with Alexandra Ellerbeck

Days before he is set to take office, Joe Biden is setting up a bigger White House climate team than any president before him.

As Juliet Eilperin and I report, the president-elect announced the planned hiring of more than a half-dozen new climate staffers to join his West Wing. The crew is drawn from the ranks of green groups, environmental justice advocates and former Democratic administration officials to grow an inner circle that will help him try to slash the nation’s greenhouse gas emissions.

And outside the White House, Biden plans to add one of the architects of Obama's plan for cutting emissions from the power sector to the Environmental Protection Agency, a sign of more environmental regulation to come. 

That team will be tasked with executing a wide-reaching plan to embed climate action across government agencies and in legislation on Capitol Hill. Biden has also pledged to address the disproportionate pollution burden carried by poor and minority neighborhoods.

Biden's incoming climate team is a mix of new faces and old hands.

The hires announced Thursday include David J. Hayes, who served as Interior deputy secretary under both Presidents Bill Clinton and Barack Obama and will now be a special assistant to the president for climate policy.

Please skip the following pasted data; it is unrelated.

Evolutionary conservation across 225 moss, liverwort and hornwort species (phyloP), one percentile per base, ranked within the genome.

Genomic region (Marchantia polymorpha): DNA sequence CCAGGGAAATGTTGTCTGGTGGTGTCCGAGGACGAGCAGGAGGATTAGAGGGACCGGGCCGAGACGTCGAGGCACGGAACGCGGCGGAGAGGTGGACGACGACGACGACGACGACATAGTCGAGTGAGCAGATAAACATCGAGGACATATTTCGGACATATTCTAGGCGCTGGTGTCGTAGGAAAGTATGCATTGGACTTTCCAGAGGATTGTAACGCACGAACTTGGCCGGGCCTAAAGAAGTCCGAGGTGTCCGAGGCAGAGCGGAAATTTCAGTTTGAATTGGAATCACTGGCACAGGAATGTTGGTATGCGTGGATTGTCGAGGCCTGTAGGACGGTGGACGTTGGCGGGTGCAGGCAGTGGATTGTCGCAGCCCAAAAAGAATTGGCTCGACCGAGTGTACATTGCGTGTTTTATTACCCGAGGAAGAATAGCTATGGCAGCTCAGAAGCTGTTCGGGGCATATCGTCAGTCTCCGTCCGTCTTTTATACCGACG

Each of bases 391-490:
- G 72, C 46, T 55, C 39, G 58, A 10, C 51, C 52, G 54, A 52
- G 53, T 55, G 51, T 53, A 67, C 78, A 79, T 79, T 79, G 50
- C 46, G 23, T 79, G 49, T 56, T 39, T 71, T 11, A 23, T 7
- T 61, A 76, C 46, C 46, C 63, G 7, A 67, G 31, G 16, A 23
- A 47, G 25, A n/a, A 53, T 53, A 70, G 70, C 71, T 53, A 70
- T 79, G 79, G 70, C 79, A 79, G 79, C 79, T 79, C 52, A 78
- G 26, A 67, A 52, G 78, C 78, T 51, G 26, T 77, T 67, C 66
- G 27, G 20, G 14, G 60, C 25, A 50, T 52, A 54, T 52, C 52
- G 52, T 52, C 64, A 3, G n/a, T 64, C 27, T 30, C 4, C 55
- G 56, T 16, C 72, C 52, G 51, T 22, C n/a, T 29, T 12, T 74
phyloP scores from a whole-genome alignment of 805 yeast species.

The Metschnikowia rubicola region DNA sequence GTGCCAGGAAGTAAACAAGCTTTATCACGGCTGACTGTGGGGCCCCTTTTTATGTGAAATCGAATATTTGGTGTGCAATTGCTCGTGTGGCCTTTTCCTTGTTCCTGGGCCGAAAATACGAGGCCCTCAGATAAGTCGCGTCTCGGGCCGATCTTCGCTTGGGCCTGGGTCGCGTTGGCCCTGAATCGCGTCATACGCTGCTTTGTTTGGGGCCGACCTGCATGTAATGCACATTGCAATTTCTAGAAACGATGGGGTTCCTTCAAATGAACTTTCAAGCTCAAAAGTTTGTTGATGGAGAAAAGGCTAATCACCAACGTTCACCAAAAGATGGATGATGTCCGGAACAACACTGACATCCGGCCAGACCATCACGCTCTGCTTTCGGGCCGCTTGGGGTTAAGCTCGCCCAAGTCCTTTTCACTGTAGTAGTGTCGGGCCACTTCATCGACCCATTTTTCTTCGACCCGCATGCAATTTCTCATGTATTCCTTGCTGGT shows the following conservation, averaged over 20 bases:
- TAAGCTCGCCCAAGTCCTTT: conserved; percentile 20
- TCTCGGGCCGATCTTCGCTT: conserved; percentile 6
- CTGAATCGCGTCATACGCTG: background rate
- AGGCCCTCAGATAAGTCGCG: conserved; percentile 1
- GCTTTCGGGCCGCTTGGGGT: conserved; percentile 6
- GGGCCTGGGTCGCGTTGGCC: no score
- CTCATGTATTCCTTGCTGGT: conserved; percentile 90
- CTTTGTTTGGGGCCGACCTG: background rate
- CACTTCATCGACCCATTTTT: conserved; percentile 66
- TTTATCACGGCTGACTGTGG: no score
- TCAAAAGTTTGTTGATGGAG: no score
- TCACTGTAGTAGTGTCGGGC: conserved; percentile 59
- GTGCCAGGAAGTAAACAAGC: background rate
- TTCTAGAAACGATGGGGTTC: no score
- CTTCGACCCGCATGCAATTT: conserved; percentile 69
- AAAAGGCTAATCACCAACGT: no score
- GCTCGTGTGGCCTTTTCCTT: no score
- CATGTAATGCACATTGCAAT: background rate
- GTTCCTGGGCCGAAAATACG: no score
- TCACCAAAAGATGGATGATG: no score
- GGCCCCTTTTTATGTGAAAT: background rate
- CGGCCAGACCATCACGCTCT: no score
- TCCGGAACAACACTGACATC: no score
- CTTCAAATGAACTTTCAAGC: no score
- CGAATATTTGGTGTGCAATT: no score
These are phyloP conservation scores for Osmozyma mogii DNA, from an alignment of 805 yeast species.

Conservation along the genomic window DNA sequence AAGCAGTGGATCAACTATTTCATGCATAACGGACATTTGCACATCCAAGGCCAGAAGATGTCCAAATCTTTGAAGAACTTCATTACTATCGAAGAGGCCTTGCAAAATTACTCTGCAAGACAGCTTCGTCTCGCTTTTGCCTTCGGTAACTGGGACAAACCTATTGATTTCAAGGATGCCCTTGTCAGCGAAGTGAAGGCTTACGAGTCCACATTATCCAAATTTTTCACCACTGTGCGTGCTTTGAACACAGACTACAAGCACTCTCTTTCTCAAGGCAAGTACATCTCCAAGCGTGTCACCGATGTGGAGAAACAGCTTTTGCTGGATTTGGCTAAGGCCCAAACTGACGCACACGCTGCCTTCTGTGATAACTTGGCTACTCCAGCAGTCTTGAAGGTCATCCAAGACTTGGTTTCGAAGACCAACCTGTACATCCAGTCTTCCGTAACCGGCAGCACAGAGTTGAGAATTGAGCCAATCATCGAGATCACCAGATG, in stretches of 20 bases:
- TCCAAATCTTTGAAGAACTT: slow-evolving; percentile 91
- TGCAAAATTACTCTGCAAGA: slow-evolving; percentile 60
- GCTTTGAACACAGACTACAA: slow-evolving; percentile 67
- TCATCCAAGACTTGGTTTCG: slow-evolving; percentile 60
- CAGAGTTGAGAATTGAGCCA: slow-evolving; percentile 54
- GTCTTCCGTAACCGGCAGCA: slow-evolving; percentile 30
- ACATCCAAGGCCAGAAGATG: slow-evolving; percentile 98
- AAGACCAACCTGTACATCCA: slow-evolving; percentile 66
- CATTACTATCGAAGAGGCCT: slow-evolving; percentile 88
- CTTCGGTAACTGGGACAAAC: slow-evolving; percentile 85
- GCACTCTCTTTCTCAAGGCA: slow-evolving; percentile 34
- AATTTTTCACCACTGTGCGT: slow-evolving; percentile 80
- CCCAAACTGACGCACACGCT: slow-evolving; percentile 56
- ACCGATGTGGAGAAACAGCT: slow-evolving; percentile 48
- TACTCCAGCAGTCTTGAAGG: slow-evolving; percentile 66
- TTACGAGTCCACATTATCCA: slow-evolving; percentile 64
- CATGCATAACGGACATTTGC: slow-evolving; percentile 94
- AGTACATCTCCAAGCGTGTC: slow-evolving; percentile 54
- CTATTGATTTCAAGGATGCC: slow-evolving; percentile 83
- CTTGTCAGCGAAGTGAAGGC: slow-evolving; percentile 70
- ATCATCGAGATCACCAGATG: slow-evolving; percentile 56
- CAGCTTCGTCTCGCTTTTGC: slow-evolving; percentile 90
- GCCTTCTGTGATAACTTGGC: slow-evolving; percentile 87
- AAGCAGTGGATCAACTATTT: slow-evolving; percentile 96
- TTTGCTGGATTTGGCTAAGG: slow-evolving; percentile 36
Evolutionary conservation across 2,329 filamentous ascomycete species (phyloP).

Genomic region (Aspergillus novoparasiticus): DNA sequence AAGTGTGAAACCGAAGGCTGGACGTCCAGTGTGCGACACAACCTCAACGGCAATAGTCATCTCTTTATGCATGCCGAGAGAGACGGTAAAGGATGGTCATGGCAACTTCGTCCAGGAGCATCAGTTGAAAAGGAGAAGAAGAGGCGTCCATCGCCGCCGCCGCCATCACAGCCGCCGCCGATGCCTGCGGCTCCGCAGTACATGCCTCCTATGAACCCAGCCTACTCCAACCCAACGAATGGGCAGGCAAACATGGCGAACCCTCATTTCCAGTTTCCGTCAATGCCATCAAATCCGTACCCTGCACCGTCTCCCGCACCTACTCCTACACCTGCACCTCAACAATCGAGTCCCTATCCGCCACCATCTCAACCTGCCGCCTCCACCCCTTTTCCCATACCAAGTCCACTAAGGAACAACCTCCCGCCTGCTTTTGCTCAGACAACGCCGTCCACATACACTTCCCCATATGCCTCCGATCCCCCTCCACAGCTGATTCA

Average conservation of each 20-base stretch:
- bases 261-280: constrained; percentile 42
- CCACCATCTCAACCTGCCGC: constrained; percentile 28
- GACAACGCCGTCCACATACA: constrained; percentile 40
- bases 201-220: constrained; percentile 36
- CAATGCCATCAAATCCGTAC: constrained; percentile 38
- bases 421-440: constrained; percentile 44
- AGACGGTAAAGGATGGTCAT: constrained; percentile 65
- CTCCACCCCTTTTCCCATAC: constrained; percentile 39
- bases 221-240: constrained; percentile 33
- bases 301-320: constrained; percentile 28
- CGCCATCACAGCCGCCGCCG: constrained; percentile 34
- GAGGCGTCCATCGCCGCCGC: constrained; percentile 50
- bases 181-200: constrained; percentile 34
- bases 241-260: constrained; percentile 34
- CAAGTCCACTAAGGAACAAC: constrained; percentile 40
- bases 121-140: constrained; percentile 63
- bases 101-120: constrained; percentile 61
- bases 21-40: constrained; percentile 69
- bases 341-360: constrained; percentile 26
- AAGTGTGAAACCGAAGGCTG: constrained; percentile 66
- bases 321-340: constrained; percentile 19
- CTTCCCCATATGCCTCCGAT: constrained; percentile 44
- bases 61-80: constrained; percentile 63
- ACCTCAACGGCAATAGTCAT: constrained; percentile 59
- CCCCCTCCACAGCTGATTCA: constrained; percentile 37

Hayes spearheaded Interior’s renewable energy development plans and its efforts to address climate change impacts in the Arctic under Obama, before joining the New York School of Law’s State Energy and Environmental Impact Center. From that perch, he helped organize several legal challenges by Democratic attorneys general to the Trump administration’s deregulatory agenda.

"The role of farms, forests and public lands in clean energy production and climate protection has generally been underappreciated," said Paul Bledsoe, a former Clinton White House climate advisor, now at the Progressive Policy Institute. "The appointment of David Hayes signals that the Biden administration intends to make those issues more central."